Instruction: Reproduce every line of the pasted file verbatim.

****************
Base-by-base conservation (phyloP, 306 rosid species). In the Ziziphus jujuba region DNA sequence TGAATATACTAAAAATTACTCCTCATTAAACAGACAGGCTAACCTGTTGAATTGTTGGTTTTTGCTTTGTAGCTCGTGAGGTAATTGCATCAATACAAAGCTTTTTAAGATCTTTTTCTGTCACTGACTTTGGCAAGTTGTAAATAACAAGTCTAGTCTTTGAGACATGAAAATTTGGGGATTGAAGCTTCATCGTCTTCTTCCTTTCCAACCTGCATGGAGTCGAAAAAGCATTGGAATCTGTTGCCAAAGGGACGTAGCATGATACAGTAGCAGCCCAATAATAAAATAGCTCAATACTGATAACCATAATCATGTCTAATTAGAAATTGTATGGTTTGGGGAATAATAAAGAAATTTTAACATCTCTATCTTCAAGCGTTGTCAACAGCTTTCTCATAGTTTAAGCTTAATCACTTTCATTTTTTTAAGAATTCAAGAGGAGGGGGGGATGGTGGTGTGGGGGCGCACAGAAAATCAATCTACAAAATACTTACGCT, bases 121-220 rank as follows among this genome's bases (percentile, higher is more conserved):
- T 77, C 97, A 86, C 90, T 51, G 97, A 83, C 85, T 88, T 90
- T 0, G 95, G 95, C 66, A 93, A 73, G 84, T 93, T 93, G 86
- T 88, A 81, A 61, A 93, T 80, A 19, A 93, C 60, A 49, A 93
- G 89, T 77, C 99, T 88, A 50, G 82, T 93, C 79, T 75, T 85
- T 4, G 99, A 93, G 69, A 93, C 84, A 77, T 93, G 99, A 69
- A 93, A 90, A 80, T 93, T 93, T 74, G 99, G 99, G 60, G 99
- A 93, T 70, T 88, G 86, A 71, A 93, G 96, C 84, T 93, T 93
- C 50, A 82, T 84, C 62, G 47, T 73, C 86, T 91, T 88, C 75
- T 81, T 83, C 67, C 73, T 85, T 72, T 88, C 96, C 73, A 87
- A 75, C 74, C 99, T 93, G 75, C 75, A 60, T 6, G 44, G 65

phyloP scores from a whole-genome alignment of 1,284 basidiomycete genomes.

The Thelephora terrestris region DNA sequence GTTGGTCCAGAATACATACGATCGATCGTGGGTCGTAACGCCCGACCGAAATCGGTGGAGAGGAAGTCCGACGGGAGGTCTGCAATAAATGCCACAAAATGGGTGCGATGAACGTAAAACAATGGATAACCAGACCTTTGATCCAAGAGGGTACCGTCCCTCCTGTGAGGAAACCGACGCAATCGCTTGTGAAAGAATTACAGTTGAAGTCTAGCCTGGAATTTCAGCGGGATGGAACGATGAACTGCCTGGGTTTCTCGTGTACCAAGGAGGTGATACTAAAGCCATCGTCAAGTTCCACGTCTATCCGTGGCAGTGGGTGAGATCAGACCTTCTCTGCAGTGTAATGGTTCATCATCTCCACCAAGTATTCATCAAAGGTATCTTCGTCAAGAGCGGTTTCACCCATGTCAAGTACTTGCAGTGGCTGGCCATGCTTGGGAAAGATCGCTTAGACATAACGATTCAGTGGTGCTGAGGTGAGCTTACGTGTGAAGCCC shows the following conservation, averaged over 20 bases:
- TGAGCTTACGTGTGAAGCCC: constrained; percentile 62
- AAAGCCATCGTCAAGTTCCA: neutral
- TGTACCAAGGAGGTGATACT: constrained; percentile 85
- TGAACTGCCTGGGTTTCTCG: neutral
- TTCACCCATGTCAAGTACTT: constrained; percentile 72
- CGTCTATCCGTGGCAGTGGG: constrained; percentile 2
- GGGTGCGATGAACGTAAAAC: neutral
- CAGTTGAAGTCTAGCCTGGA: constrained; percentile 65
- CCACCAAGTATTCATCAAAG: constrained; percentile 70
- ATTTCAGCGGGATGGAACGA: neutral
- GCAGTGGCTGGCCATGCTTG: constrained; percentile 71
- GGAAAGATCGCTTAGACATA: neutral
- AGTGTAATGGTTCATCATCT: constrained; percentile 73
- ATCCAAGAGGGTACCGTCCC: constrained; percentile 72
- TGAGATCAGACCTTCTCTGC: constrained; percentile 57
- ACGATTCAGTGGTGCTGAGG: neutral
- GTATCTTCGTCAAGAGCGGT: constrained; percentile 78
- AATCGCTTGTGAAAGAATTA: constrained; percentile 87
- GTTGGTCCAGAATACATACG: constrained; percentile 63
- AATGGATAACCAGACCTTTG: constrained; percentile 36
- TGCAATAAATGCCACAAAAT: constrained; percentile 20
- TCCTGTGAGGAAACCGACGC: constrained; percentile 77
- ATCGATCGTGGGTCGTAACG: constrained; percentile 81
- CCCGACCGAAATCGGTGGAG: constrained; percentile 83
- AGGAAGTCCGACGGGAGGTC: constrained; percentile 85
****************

Base-by-base conservation (phyloP, 306 rosid species). In the Ziziphus jujuba region DNA sequence TGAATATACTAAAAATTACTCCTCATTAAACAGACAGGCTAACCTGTTGAATTGTTGGTTTTTGCTTTGTAGCTCGTGAGGTAATTGCATCAATACAAAGCTTTTTAAGATCTTTTTCTGTCACTGACTTTGGCAAGTTGTAAATAACAAGTCTAGTCTTTGAGACATGAAAATTTGGGGATTGAAGCTTCATCGTCTTCTTCCTTTCCAACCTGCATGGAGTCGAAAAAGCATTGGAATCTGTTGCCAAAGGGACGTAGCATGATACAGTAGCAGCCCAATAATAAAATAGCTCAATACTGATAACCATAATCATGTCTAATTAGAAATTGTATGGTTTGGGGAATAATAAAGAAATTTTAACATCTCTATCTTCAAGCGTTGTCAACAGCTTTCTCATAGTTTAAGCTTAATCACTTTCATTTTTTTAAGAATTCAAGAGGAGGGGGGGATGGTGGTGTGGGGGCGCACAGAAAATCAATCTACAAAATACTTACGCT, bases 121-220 rank as follows among this genome's bases (percentile, higher is more conserved):
- T 77, C 97, A 86, C 90, T 51, G 97, A 83, C 85, T 88, T 90
- T 0, G 95, G 95, C 66, A 93, A 73, G 84, T 93, T 93, G 86
- T 88, A 81, A 61, A 93, T 80, A 19, A 93, C 60, A 49, A 93
- G 89, T 77, C 99, T 88, A 50, G 82, T 93, C 79, T 75, T 85
- T 4, G 99, A 93, G 69, A 93, C 84, A 77, T 93, G 99, A 69
- A 93, A 90, A 80, T 93, T 93, T 74, G 99, G 99, G 60, G 99
- A 93, T 70, T 88, G 86, A 71, A 93, G 96, C 84, T 93, T 93
- C 50, A 82, T 84, C 62, G 47, T 73, C 86, T 91, T 88, C 75
- T 81, T 83, C 67, C 73, T 85, T 72, T 88, C 96, C 73, A 87
- A 75, C 74, C 99, T 93, G 75, C 75, A 60, T 6, G 44, G 65

phyloP scores from a whole-genome alignment of 1,284 basidiomycete genomes.

The Thelephora terrestris region DNA sequence GTTGGTCCAGAATACATACGATCGATCGTGGGTCGTAACGCCCGACCGAAATCGGTGGAGAGGAAGTCCGACGGGAGGTCTGCAATAAATGCCACAAAATGGGTGCGATGAACGTAAAACAATGGATAACCAGACCTTTGATCCAAGAGGGTACCGTCCCTCCTGTGAGGAAACCGACGCAATCGCTTGTGAAAGAATTACAGTTGAAGTCTAGCCTGGAATTTCAGCGGGATGGAACGATGAACTGCCTGGGTTTCTCGTGTACCAAGGAGGTGATACTAAAGCCATCGTCAAGTTCCACGTCTATCCGTGGCAGTGGGTGAGATCAGACCTTCTCTGCAGTGTAATGGTTCATCATCTCCACCAAGTATTCATCAAAGGTATCTTCGTCAAGAGCGGTTTCACCCATGTCAAGTACTTGCAGTGGCTGGCCATGCTTGGGAAAGATCGCTTAGACATAACGATTCAGTGGTGCTGAGGTGAGCTTACGTGTGAAGCCC shows the following conservation, averaged over 20 bases:
- TGAGCTTACGTGTGAAGCCC: constrained; percentile 62
- AAAGCCATCGTCAAGTTCCA: neutral
- TGTACCAAGGAGGTGATACT: constrained; percentile 85
- TGAACTGCCTGGGTTTCTCG: neutral
- TTCACCCATGTCAAGTACTT: constrained; percentile 72
- CGTCTATCCGTGGCAGTGGG: constrained; percentile 2
- GGGTGCGATGAACGTAAAAC: neutral
- CAGTTGAAGTCTAGCCTGGA: constrained; percentile 65
- CCACCAAGTATTCATCAAAG: constrained; percentile 70
- ATTTCAGCGGGATGGAACGA: neutral
- GCAGTGGCTGGCCATGCTTG: constrained; percentile 71
- GGAAAGATCGCTTAGACATA: neutral
- AGTGTAATGGTTCATCATCT: constrained; percentile 73
- ATCCAAGAGGGTACCGTCCC: constrained; percentile 72
- TGAGATCAGACCTTCTCTGC: constrained; percentile 57
- ACGATTCAGTGGTGCTGAGG: neutral
- GTATCTTCGTCAAGAGCGGT: constrained; percentile 78
- AATCGCTTGTGAAAGAATTA: constrained; percentile 87
- GTTGGTCCAGAATACATACG: constrained; percentile 63
- AATGGATAACCAGACCTTTG: constrained; percentile 36
- TGCAATAAATGCCACAAAAT: constrained; percentile 20
- TCCTGTGAGGAAACCGACGC: constrained; percentile 77
- ATCGATCGTGGGTCGTAACG: constrained; percentile 81
- CCCGACCGAAATCGGTGGAG: constrained; percentile 83
- AGGAAGTCCGACGGGAGGTC: constrained; percentile 85